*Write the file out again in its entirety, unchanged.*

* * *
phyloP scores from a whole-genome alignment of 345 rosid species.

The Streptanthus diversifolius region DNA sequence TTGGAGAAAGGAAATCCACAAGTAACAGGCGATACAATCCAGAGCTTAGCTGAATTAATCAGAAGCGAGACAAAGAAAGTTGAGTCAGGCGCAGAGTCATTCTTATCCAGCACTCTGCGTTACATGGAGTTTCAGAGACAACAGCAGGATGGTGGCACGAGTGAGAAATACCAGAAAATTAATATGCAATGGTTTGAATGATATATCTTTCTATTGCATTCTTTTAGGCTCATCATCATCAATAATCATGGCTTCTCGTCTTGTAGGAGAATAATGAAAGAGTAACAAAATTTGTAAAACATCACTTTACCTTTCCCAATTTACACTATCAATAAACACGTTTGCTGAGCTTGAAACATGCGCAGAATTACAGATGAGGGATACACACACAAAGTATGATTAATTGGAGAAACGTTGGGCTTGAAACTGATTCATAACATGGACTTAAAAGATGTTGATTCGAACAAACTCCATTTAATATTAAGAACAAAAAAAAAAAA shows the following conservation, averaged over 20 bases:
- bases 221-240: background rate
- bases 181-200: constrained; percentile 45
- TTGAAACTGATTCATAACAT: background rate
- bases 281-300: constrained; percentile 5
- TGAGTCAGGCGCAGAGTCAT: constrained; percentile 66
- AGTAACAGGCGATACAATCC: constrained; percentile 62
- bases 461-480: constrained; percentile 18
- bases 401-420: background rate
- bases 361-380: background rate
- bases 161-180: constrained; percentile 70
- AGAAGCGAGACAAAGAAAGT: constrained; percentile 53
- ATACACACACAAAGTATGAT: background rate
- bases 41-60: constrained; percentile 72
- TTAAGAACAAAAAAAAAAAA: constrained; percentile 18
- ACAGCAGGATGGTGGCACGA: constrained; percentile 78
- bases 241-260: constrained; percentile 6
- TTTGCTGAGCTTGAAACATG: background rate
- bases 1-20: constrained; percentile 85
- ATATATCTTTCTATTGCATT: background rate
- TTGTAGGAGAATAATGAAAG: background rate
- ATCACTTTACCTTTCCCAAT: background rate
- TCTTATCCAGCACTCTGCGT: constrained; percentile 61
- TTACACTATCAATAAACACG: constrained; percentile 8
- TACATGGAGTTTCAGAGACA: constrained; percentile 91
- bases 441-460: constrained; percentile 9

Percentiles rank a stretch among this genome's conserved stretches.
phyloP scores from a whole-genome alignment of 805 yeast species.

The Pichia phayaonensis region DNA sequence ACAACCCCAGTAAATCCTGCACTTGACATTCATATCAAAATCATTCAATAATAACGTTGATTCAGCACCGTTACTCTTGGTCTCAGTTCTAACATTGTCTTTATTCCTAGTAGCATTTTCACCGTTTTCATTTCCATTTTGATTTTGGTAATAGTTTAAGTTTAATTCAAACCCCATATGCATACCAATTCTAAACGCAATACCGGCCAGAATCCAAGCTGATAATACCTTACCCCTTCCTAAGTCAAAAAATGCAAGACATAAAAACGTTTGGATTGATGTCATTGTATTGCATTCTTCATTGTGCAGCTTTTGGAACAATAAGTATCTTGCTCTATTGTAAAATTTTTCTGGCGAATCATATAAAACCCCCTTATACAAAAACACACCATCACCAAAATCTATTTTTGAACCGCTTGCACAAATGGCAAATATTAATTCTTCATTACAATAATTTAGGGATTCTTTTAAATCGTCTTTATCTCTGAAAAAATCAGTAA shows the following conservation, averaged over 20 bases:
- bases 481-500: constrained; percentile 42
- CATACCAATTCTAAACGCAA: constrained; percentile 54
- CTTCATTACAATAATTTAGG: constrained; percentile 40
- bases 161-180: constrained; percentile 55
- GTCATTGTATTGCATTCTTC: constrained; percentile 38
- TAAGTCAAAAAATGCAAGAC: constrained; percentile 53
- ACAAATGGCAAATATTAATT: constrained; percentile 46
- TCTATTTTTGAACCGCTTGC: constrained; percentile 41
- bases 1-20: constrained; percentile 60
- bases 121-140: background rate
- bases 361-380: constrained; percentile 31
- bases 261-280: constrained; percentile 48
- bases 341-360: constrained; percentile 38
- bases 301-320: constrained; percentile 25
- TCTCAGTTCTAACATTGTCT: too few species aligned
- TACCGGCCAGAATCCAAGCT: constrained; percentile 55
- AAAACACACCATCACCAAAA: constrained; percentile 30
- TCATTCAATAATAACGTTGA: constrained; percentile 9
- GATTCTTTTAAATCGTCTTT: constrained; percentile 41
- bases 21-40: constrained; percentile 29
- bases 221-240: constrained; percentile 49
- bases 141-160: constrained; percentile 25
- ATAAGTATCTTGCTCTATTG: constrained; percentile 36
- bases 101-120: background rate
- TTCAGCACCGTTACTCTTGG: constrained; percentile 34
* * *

phyloP scores from a whole-genome alignment of 345 rosid species.

The Streptanthus diversifolius region DNA sequence TTGGAGAAAGGAAATCCACAAGTAACAGGCGATACAATCCAGAGCTTAGCTGAATTAATCAGAAGCGAGACAAAGAAAGTTGAGTCAGGCGCAGAGTCATTCTTATCCAGCACTCTGCGTTACATGGAGTTTCAGAGACAACAGCAGGATGGTGGCACGAGTGAGAAATACCAGAAAATTAATATGCAATGGTTTGAATGATATATCTTTCTATTGCATTCTTTTAGGCTCATCATCATCAATAATCATGGCTTCTCGTCTTGTAGGAGAATAATGAAAGAGTAACAAAATTTGTAAAACATCACTTTACCTTTCCCAATTTACACTATCAATAAACACGTTTGCTGAGCTTGAAACATGCGCAGAATTACAGATGAGGGATACACACACAAAGTATGATTAATTGGAGAAACGTTGGGCTTGAAACTGATTCATAACATGGACTTAAAAGATGTTGATTCGAACAAACTCCATTTAATATTAAGAACAAAAAAAAAAAA shows the following conservation, averaged over 20 bases:
- bases 221-240: background rate
- bases 181-200: constrained; percentile 45
- TTGAAACTGATTCATAACAT: background rate
- bases 281-300: constrained; percentile 5
- TGAGTCAGGCGCAGAGTCAT: constrained; percentile 66
- AGTAACAGGCGATACAATCC: constrained; percentile 62
- bases 461-480: constrained; percentile 18
- bases 401-420: background rate
- bases 361-380: background rate
- bases 161-180: constrained; percentile 70
- AGAAGCGAGACAAAGAAAGT: constrained; percentile 53
- ATACACACACAAAGTATGAT: background rate
- bases 41-60: constrained; percentile 72
- TTAAGAACAAAAAAAAAAAA: constrained; percentile 18
- ACAGCAGGATGGTGGCACGA: constrained; percentile 78
- bases 241-260: constrained; percentile 6
- TTTGCTGAGCTTGAAACATG: background rate
- bases 1-20: constrained; percentile 85
- ATATATCTTTCTATTGCATT: background rate
- TTGTAGGAGAATAATGAAAG: background rate
- ATCACTTTACCTTTCCCAAT: background rate
- TCTTATCCAGCACTCTGCGT: constrained; percentile 61
- TTACACTATCAATAAACACG: constrained; percentile 8
- TACATGGAGTTTCAGAGACA: constrained; percentile 91
- bases 441-460: constrained; percentile 9

Percentiles rank a stretch among this genome's conserved stretches.
phyloP scores from a whole-genome alignment of 805 yeast species.

The Pichia phayaonensis region DNA sequence ACAACCCCAGTAAATCCTGCACTTGACATTCATATCAAAATCATTCAATAATAACGTTGATTCAGCACCGTTACTCTTGGTCTCAGTTCTAACATTGTCTTTATTCCTAGTAGCATTTTCACCGTTTTCATTTCCATTTTGATTTTGGTAATAGTTTAAGTTTAATTCAAACCCCATATGCATACCAATTCTAAACGCAATACCGGCCAGAATCCAAGCTGATAATACCTTACCCCTTCCTAAGTCAAAAAATGCAAGACATAAAAACGTTTGGATTGATGTCATTGTATTGCATTCTTCATTGTGCAGCTTTTGGAACAATAAGTATCTTGCTCTATTGTAAAATTTTTCTGGCGAATCATATAAAACCCCCTTATACAAAAACACACCATCACCAAAATCTATTTTTGAACCGCTTGCACAAATGGCAAATATTAATTCTTCATTACAATAATTTAGGGATTCTTTTAAATCGTCTTTATCTCTGAAAAAATCAGTAA shows the following conservation, averaged over 20 bases:
- bases 481-500: constrained; percentile 42
- CATACCAATTCTAAACGCAA: constrained; percentile 54
- CTTCATTACAATAATTTAGG: constrained; percentile 40
- bases 161-180: constrained; percentile 55
- GTCATTGTATTGCATTCTTC: constrained; percentile 38
- TAAGTCAAAAAATGCAAGAC: constrained; percentile 53
- ACAAATGGCAAATATTAATT: constrained; percentile 46
- TCTATTTTTGAACCGCTTGC: constrained; percentile 41
- bases 1-20: constrained; percentile 60
- bases 121-140: background rate
- bases 361-380: constrained; percentile 31
- bases 261-280: constrained; percentile 48
- bases 341-360: constrained; percentile 38
- bases 301-320: constrained; percentile 25
- TCTCAGTTCTAACATTGTCT: too few species aligned
- TACCGGCCAGAATCCAAGCT: constrained; percentile 55
- AAAACACACCATCACCAAAA: constrained; percentile 30
- TCATTCAATAATAACGTTGA: constrained; percentile 9
- GATTCTTTTAAATCGTCTTT: constrained; percentile 41
- bases 21-40: constrained; percentile 29
- bases 221-240: constrained; percentile 49
- bases 141-160: constrained; percentile 25
- ATAAGTATCTTGCTCTATTG: constrained; percentile 36
- bases 101-120: background rate
- TTCAGCACCGTTACTCTTGG: constrained; percentile 34